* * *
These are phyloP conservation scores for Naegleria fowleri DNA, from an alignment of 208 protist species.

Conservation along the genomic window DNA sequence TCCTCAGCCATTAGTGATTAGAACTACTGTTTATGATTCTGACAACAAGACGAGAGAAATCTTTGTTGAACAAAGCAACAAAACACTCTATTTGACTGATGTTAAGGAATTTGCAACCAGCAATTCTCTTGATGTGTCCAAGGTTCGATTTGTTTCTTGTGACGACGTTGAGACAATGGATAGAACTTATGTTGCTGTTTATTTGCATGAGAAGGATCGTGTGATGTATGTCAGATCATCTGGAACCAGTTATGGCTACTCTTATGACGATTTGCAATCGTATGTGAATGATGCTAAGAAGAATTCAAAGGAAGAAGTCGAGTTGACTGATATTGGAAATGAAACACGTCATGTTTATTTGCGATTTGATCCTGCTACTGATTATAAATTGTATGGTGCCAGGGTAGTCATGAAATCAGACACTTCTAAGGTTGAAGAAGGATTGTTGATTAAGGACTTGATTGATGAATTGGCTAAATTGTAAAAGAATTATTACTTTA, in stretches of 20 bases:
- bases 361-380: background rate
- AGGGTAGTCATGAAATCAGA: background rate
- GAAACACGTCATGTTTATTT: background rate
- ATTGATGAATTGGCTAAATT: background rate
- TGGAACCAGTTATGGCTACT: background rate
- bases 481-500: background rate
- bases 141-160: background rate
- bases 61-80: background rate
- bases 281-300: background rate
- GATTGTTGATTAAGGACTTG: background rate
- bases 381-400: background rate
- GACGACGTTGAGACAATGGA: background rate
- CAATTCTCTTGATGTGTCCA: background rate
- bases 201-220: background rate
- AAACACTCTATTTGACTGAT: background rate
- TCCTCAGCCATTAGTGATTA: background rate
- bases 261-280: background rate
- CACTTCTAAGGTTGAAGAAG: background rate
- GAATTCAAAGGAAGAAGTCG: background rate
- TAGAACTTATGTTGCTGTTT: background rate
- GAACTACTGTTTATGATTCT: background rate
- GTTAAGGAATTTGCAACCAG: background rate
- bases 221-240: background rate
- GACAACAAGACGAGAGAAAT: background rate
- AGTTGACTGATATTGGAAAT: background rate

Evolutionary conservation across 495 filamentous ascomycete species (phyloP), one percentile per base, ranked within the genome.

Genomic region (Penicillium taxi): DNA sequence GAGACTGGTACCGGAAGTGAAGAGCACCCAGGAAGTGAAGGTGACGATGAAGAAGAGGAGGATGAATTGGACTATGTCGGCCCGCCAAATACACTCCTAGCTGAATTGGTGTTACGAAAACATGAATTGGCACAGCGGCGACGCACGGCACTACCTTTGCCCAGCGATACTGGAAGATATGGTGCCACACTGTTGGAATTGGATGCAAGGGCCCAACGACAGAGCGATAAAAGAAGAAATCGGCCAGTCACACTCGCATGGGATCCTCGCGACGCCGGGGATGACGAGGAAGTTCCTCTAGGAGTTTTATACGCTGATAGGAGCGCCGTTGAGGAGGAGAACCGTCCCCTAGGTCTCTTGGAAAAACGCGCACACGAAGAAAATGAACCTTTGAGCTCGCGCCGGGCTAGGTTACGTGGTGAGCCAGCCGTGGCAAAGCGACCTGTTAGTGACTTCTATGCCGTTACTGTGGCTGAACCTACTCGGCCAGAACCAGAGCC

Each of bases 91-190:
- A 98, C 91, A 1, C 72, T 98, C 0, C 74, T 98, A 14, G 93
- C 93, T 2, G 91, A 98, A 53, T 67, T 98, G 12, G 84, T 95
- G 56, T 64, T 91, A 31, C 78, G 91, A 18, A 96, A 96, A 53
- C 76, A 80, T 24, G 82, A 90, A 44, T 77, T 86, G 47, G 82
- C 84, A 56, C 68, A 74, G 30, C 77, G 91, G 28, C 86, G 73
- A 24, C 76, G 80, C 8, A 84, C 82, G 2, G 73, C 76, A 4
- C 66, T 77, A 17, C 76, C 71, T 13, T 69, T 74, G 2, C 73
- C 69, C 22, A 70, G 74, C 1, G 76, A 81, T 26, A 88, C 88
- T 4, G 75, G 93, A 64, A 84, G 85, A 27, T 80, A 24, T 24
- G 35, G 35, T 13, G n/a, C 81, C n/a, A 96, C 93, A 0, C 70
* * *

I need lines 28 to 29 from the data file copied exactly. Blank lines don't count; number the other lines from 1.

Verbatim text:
Evolutionary conservation across 495 filamentous ascomycete species (phyloP), one percentile per base, ranked within the genome.

Genomic region (Penicillium taxi): DNA sequence GAGACTGGTACCGGAAGTGAAGAGCACCCAGGAAGTGAAGGTGACGATGAAGAAGAGGAGGATGAATTGGACTATGTCGGCCCGCCAAATACACTCCTAGCTGAATTGGTGTTACGAAAACATGAATTGGCACAGCGGCGACGCACGGCACTACCTTTGCCCAGCGATACTGGAAGATATGGTGCCACACTGTTGGAATTGGATGCAAGGGCCCAACGACAGAGCGATAAAAGAAGAAATCGGCCAGTCACACTCGCATGGGATCCTCGCGACGCCGGGGATGACGAGGAAGTTCCTCTAGGAGTTTTATACGCTGATAGGAGCGCCGTTGAGGAGGAGAACCGTCCCCTAGGTCTCTTGGAAAAACGCGCACACGAAGAAAATGAACCTTTGAGCTCGCGCCGGGCTAGGTTACGTGGTGAGCCAGCCGTGGCAAAGCGACCTGTTAGTGACTTCTATGCCGTTACTGTGGCTGAACCTACTCGGCCAGAACCAGAGCC